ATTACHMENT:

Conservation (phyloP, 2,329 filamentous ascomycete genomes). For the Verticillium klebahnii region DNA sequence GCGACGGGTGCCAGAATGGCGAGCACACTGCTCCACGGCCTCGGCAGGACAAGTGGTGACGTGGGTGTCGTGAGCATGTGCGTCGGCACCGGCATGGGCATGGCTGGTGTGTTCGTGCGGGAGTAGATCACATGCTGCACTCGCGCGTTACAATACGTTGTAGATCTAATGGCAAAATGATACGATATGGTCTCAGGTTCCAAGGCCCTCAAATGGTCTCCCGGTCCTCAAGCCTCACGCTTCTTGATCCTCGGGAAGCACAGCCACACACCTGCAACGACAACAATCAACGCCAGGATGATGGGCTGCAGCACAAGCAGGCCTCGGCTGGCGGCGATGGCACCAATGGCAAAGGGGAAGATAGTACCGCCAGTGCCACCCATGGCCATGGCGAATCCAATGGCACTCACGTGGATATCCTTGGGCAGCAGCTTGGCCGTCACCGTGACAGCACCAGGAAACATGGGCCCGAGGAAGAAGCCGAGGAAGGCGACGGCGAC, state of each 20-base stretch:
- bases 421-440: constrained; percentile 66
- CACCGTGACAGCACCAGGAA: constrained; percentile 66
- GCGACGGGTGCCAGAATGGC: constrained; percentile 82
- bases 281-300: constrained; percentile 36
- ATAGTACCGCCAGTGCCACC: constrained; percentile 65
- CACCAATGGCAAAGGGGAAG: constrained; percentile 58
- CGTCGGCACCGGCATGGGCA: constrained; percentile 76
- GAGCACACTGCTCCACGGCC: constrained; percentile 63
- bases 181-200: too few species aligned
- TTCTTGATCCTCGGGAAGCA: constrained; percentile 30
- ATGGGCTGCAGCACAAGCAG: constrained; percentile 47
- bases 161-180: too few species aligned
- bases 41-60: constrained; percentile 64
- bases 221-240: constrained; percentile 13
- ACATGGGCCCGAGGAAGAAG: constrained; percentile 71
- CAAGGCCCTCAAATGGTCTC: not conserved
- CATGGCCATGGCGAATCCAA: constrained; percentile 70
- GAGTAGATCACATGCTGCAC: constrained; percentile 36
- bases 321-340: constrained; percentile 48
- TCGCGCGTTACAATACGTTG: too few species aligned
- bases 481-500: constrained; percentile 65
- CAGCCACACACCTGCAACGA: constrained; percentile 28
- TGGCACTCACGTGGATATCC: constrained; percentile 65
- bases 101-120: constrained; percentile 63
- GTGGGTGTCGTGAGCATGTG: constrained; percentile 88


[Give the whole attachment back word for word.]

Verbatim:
Conservation (phyloP, 2,329 filamentous ascomycete genomes). For the Verticillium klebahnii region DNA sequence GCGACGGGTGCCAGAATGGCGAGCACACTGCTCCACGGCCTCGGCAGGACAAGTGGTGACGTGGGTGTCGTGAGCATGTGCGTCGGCACCGGCATGGGCATGGCTGGTGTGTTCGTGCGGGAGTAGATCACATGCTGCACTCGCGCGTTACAATACGTTGTAGATCTAATGGCAAAATGATACGATATGGTCTCAGGTTCCAAGGCCCTCAAATGGTCTCCCGGTCCTCAAGCCTCACGCTTCTTGATCCTCGGGAAGCACAGCCACACACCTGCAACGACAACAATCAACGCCAGGATGATGGGCTGCAGCACAAGCAGGCCTCGGCTGGCGGCGATGGCACCAATGGCAAAGGGGAAGATAGTACCGCCAGTGCCACCCATGGCCATGGCGAATCCAATGGCACTCACGTGGATATCCTTGGGCAGCAGCTTGGCCGTCACCGTGACAGCACCAGGAAACATGGGCCCGAGGAAGAAGCCGAGGAAGGCGACGGCGAC, state of each 20-base stretch:
- bases 421-440: constrained; percentile 66
- CACCGTGACAGCACCAGGAA: constrained; percentile 66
- GCGACGGGTGCCAGAATGGC: constrained; percentile 82
- bases 281-300: constrained; percentile 36
- ATAGTACCGCCAGTGCCACC: constrained; percentile 65
- CACCAATGGCAAAGGGGAAG: constrained; percentile 58
- CGTCGGCACCGGCATGGGCA: constrained; percentile 76
- GAGCACACTGCTCCACGGCC: constrained; percentile 63
- bases 181-200: too few species aligned
- TTCTTGATCCTCGGGAAGCA: constrained; percentile 30
- ATGGGCTGCAGCACAAGCAG: constrained; percentile 47
- bases 161-180: too few species aligned
- bases 41-60: constrained; percentile 64
- bases 221-240: constrained; percentile 13
- ACATGGGCCCGAGGAAGAAG: constrained; percentile 71
- CAAGGCCCTCAAATGGTCTC: not conserved
- CATGGCCATGGCGAATCCAA: constrained; percentile 70
- GAGTAGATCACATGCTGCAC: constrained; percentile 36
- bases 321-340: constrained; percentile 48
- TCGCGCGTTACAATACGTTG: too few species aligned
- bases 481-500: constrained; percentile 65
- CAGCCACACACCTGCAACGA: constrained; percentile 28
- TGGCACTCACGTGGATATCC: constrained; percentile 65
- bases 101-120: constrained; percentile 63
- GTGGGTGTCGTGAGCATGTG: constrained; percentile 88